Talk about a roller coaster. The last two weeks have been full of highs and lows for Box co-founder and CEO Aaron Levie.
Last Monday, Box filed its S-1 on its way to an IPO. Instead of elation, most market watchers reacted with shock — and not the good kind. The Enterprise File Sync and Share (EFSS) company revealed losses of $168 million on revenue of $124 million. Even those who adore Levie called those stats “horrific”.
On Wednesday, Box held its first developers conference boxdev — Levie’s big shot supporters, like former Microsoft Windows’ chief Steven Sinofsky, were there, as well as VC’s like Jerry Chen of Greylock Partners, Ben Horowitz of Andreessen Horowitz, Mamoon Hamid General Partner — The Social+Capital Partnership, and several others. And the developers building solutions on top of Box’s platform were there for the lovefest as well. Levie was clearly king for a day.
But then Friday Box rival, Dropbox, revealed it had just purchased Readmill, a German company whose collaborative and social features could provide Dropbox with the same functionalities as Box’s Box View, which it announced at boxdev.
And then late last night OpenText, one of the top companies in the Enterprise Information Management space, announced it was seeking preliminary and permanent injunctions halting the sale of Box's products in connection with an ongoing patent infringement lawsuit.
Infringing on a Dozen Patents?
OpenText filed a patent infringement suit against Box last summer in in the US District Court for the Eastern District of Virginia. The case, later transferred to the US District Court for the Northern District of California, claims Box infringes on 12 patents in three patent families.
According to an Open Text statement, "The asserted patents cover the core functionality of Box’s products, including additional functionality attractive to large company customers. The complaint seeks preliminary and permanent injunctions as to Box products, as well as past and future damages."
The Court heard argument on OpenText’s preliminary injunction motion on Jan. 24 and the parties are waiting for a ruling. "In Box’s Opposition to the Motion for Preliminary Injunction, Box offered no defense to infringement of OpenText’s patents," the Open Text statement noted.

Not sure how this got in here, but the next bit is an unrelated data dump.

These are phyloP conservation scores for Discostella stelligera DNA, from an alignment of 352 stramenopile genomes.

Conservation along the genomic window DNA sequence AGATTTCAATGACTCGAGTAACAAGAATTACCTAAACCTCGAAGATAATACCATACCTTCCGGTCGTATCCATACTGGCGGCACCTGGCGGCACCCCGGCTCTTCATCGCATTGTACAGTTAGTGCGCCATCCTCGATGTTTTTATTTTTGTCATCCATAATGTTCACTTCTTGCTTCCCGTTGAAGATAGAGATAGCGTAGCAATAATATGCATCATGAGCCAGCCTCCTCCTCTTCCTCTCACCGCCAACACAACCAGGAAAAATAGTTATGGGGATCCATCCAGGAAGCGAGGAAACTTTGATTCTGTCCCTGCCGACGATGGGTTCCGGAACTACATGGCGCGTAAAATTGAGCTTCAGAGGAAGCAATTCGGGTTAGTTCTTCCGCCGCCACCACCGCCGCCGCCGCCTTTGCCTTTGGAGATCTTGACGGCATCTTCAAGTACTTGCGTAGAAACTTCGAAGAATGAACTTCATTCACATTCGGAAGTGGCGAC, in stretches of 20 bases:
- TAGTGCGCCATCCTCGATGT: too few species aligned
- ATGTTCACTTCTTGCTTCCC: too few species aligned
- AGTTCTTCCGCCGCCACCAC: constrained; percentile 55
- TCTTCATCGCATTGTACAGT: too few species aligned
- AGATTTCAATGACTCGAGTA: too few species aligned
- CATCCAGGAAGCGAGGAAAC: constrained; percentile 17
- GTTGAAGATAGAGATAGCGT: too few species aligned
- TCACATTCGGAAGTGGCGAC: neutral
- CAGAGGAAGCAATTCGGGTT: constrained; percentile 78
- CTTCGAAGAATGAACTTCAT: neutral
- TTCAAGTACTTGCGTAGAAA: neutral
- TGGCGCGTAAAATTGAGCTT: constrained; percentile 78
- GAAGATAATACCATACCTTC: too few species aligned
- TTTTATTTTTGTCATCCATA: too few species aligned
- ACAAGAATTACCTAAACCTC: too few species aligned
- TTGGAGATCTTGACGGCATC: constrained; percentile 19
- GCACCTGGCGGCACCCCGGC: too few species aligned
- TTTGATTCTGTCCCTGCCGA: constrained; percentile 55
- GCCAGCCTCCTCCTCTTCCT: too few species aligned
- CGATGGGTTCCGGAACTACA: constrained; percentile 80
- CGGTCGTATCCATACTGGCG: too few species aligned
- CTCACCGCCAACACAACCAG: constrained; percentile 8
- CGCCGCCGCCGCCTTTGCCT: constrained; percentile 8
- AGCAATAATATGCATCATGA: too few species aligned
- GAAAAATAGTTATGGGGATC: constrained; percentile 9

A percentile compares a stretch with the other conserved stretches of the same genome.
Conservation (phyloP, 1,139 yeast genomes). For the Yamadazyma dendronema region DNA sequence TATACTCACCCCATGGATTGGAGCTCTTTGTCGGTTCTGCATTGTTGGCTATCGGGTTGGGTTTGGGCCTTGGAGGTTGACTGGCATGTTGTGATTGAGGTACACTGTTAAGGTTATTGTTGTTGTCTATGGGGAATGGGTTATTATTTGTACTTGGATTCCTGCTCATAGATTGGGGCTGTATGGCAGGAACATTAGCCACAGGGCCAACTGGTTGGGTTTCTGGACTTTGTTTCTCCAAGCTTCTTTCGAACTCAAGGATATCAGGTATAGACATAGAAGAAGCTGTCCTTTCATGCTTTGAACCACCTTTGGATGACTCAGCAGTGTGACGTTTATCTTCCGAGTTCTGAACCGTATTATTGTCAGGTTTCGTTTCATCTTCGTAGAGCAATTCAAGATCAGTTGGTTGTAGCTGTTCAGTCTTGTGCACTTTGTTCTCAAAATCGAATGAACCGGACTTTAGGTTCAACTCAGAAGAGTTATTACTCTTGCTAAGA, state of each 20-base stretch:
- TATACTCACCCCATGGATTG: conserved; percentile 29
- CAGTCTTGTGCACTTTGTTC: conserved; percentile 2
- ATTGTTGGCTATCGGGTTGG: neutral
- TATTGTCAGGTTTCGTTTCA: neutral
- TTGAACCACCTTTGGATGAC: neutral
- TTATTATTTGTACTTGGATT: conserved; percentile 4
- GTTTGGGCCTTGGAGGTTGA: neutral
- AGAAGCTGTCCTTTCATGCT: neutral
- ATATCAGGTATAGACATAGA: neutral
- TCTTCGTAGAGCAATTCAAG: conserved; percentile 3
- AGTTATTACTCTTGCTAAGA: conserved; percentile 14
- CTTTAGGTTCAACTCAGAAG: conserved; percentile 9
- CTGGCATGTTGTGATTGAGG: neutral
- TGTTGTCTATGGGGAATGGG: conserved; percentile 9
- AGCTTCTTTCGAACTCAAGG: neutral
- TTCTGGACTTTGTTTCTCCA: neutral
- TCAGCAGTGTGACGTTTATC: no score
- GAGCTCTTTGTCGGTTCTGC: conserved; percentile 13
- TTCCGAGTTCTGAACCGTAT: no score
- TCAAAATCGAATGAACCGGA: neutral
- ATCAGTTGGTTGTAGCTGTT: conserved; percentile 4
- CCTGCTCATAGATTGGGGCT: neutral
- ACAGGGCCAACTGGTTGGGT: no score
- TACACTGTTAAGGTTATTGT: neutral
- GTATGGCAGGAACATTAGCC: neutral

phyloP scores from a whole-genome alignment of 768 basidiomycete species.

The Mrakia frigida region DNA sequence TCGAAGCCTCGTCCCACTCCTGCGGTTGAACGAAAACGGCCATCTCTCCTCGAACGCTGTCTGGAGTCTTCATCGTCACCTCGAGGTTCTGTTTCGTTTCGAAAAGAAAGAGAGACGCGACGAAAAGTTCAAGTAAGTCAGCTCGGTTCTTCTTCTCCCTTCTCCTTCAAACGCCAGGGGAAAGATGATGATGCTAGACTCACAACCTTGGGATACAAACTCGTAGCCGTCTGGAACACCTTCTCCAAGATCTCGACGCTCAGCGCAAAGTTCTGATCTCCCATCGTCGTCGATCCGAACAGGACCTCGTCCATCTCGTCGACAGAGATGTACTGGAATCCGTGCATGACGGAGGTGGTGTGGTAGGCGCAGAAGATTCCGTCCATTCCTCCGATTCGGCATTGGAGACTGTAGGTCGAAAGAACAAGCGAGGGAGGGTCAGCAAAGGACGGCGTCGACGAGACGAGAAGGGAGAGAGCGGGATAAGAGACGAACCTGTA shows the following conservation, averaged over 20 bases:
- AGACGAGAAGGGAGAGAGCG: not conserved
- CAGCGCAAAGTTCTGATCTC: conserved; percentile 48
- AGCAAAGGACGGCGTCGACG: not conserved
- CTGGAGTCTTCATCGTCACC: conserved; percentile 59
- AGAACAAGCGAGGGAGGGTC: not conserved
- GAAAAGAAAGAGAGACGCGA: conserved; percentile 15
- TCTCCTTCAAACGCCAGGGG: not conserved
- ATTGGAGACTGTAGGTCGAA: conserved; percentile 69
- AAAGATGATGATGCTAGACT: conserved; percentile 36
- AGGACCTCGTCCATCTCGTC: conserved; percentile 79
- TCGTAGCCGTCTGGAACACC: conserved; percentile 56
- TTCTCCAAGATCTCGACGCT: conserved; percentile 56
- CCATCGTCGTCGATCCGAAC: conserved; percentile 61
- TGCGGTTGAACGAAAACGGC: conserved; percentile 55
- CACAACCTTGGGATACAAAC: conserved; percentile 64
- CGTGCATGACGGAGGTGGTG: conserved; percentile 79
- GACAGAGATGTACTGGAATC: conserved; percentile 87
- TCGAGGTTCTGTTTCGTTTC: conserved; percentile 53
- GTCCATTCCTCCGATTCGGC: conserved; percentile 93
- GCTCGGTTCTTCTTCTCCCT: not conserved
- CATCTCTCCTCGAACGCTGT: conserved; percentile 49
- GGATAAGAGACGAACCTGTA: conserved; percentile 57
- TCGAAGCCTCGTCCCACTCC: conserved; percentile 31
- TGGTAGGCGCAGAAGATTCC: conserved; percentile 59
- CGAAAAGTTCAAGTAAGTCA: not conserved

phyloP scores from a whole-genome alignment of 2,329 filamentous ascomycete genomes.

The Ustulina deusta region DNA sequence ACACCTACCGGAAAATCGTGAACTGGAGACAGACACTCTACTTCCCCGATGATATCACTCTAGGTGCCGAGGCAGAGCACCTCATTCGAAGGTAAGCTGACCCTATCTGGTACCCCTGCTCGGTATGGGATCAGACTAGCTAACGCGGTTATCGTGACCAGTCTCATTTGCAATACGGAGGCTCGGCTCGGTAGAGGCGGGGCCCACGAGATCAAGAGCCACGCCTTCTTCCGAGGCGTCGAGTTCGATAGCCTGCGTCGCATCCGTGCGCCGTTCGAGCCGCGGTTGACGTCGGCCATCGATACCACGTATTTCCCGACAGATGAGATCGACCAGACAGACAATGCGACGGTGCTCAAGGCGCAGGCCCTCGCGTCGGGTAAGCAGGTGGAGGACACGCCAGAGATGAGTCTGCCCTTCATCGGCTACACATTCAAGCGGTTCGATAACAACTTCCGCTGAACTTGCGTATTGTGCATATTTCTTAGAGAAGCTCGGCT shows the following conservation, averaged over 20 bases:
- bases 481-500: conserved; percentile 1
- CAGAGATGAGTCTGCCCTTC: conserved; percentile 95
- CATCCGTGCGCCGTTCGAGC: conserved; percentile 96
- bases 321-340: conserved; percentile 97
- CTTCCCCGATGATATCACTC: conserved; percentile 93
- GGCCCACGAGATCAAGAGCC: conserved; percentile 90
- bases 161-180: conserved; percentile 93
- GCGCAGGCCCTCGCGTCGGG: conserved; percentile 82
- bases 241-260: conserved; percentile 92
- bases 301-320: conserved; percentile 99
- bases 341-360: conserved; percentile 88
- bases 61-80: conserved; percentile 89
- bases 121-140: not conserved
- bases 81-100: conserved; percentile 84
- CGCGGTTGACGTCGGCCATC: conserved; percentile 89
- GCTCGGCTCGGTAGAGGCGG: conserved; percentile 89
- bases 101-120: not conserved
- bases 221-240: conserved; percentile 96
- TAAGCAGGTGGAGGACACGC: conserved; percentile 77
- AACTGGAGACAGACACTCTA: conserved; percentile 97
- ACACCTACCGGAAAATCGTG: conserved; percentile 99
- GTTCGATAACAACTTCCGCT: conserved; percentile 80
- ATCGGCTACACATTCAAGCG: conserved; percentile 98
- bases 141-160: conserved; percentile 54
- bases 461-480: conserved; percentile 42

A case management conference is scheduled for April 10. But now — coincidentally on the heels of Box's headline making week — Open Text notified the company that it is seeking preliminary and permanent injunctions halting the sale of Box’s products, as well as damages exceeding $268 million.
This can’t be music to Box’s ears as it tries to woo investors for its IPO.
It's a good thing for Box that Levie recently recruited a rather impressive board, which should be able to offer (or have connections to those who can offer) some world class advice. Ditto for Box’s VC’s who are obviously invested in what Box’s opening stock price will look like.
It will be up to the courts to decide if Box infringed on OpenText’s patent. But some damage has already been done. What Enterprise wants to adopt a service that may be in legal trouble?
Most CIO’s and corporate legal counsels are risk averse.
Other companies that stand to benefit from OpenText’s accusations are EMC Syncplicity, IBM and Microsoft, all of whom Enterprises already trust.
And then, of course, there’s Dropbox with its 200 million users, most of whom would love to use the service at work. This potentially gives the company time to get its Enterprise offering together while some corporate buyers will likely put their potential Box relationships on pause.
Box has not returned our calls for comment.
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